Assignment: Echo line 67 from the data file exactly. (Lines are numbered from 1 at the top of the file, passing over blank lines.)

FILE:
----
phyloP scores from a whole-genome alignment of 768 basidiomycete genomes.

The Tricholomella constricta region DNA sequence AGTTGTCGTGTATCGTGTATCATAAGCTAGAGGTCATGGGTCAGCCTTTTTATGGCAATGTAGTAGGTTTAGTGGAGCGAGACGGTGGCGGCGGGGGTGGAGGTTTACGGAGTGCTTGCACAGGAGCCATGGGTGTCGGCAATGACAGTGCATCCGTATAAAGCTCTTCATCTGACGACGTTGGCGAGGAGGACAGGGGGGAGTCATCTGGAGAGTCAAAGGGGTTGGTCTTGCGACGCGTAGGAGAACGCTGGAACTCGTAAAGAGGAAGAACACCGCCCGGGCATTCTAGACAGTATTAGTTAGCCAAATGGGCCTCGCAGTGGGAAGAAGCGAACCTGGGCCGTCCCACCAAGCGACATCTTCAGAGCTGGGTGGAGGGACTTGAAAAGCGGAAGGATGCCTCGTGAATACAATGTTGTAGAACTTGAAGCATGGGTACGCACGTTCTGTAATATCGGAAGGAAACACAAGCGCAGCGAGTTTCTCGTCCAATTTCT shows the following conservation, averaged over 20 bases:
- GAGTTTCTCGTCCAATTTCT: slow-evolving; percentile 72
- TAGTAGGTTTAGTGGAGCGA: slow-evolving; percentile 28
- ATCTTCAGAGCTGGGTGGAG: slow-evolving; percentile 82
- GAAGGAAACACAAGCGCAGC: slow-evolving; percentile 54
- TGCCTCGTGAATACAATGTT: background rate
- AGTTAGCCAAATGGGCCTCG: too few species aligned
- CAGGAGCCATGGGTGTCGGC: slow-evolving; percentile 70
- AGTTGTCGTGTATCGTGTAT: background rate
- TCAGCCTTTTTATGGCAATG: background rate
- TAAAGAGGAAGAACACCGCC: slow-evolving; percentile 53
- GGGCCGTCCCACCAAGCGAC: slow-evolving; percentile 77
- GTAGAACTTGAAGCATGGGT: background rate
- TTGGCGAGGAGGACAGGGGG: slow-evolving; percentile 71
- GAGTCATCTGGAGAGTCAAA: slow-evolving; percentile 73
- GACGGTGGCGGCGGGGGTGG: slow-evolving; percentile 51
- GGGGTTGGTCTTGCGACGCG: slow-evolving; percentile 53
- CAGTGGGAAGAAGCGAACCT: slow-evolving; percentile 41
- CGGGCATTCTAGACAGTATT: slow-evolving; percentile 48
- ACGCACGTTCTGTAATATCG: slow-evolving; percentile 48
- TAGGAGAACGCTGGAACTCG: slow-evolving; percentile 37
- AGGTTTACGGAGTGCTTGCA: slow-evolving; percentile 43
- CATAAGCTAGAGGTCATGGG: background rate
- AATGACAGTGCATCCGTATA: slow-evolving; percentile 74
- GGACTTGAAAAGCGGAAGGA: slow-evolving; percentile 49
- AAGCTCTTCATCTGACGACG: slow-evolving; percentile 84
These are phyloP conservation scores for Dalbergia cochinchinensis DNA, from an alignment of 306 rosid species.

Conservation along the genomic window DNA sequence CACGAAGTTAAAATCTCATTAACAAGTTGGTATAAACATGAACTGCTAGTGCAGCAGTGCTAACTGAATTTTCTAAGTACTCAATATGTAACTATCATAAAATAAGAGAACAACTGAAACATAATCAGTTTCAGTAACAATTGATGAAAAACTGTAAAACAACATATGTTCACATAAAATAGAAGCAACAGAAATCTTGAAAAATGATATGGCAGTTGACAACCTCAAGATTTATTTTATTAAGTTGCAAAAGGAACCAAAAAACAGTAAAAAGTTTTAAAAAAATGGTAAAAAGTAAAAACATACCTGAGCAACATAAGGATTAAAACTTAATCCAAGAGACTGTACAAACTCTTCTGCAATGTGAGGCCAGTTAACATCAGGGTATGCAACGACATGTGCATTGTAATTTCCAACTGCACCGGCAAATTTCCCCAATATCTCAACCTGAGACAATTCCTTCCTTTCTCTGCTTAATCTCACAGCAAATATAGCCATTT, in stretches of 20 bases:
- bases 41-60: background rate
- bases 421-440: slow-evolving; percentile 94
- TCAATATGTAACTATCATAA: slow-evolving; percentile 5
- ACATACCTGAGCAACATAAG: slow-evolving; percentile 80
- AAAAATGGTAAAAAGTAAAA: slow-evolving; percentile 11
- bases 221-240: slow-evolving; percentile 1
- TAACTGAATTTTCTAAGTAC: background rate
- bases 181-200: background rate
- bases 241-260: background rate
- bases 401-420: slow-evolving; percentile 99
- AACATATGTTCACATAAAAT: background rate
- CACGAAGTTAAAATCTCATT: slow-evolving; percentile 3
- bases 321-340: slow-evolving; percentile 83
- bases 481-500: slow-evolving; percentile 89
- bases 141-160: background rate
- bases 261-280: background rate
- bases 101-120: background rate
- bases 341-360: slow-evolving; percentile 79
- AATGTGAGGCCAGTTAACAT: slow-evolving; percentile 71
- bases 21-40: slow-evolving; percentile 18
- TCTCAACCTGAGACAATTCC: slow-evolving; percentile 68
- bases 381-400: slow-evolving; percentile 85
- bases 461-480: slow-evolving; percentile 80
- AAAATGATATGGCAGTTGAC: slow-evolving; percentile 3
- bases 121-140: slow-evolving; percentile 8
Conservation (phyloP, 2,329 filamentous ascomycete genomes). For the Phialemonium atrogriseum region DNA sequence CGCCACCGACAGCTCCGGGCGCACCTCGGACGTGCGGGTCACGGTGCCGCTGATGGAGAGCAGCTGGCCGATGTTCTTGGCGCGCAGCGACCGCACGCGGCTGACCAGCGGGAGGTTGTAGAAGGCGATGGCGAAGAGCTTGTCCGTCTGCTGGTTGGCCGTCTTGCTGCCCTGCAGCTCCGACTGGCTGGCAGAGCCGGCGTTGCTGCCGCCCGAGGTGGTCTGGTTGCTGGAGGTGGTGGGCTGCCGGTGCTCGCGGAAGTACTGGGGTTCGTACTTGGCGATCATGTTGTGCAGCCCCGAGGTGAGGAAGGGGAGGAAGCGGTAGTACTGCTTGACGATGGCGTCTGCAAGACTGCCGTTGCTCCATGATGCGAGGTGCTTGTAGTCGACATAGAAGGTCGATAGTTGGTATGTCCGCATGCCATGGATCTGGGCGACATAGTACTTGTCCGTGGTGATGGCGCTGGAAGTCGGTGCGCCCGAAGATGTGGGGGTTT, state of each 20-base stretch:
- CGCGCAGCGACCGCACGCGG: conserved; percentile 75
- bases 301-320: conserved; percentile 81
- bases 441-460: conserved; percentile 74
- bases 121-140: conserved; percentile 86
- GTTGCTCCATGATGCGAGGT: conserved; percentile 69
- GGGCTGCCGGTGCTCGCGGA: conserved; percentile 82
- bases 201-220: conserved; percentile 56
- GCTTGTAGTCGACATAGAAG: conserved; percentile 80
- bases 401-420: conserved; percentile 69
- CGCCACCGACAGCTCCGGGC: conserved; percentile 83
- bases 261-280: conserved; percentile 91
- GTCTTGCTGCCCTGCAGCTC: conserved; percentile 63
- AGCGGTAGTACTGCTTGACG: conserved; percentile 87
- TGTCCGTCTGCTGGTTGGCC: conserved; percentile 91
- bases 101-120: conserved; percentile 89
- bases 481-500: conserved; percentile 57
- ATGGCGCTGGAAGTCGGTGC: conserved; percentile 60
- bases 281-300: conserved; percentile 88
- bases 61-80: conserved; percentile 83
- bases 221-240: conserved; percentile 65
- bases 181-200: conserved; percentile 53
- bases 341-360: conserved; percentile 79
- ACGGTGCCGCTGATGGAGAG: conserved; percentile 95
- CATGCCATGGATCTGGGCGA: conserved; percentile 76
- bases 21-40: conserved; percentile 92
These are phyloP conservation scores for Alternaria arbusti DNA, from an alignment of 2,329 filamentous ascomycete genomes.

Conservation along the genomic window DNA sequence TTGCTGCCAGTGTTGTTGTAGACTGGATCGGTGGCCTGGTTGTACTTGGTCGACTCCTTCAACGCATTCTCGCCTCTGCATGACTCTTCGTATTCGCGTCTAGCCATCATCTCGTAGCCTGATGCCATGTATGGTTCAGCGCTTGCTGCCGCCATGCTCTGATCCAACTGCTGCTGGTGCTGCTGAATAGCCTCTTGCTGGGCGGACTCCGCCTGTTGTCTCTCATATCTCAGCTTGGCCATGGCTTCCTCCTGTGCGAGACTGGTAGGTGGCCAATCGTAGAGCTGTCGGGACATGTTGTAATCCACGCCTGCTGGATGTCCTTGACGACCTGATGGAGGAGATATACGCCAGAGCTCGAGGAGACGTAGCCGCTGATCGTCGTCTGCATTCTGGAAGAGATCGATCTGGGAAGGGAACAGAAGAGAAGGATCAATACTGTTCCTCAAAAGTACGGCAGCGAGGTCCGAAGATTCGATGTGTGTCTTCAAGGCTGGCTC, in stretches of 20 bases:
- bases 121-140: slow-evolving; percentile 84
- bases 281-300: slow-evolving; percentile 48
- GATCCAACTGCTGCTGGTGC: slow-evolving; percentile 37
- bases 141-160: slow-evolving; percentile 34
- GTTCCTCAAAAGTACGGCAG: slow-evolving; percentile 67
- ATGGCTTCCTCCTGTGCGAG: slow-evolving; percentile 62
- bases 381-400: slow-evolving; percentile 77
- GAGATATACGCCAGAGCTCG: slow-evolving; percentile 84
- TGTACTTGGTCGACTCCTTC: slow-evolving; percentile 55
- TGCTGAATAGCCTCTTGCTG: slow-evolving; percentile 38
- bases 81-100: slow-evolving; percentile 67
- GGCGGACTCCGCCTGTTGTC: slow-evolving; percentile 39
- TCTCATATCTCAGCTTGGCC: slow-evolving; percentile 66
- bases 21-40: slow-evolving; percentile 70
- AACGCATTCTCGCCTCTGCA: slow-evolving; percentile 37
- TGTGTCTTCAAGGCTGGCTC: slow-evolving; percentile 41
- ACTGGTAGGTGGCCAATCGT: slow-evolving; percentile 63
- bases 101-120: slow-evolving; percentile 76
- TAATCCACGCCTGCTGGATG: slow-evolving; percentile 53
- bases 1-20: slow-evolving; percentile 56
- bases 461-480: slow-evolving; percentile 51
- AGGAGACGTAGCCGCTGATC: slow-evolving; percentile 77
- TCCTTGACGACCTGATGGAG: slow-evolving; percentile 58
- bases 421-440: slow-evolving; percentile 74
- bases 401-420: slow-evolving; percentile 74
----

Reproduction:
- GTCTTGCTGCCCTGCAGCTC: conserved; percentile 63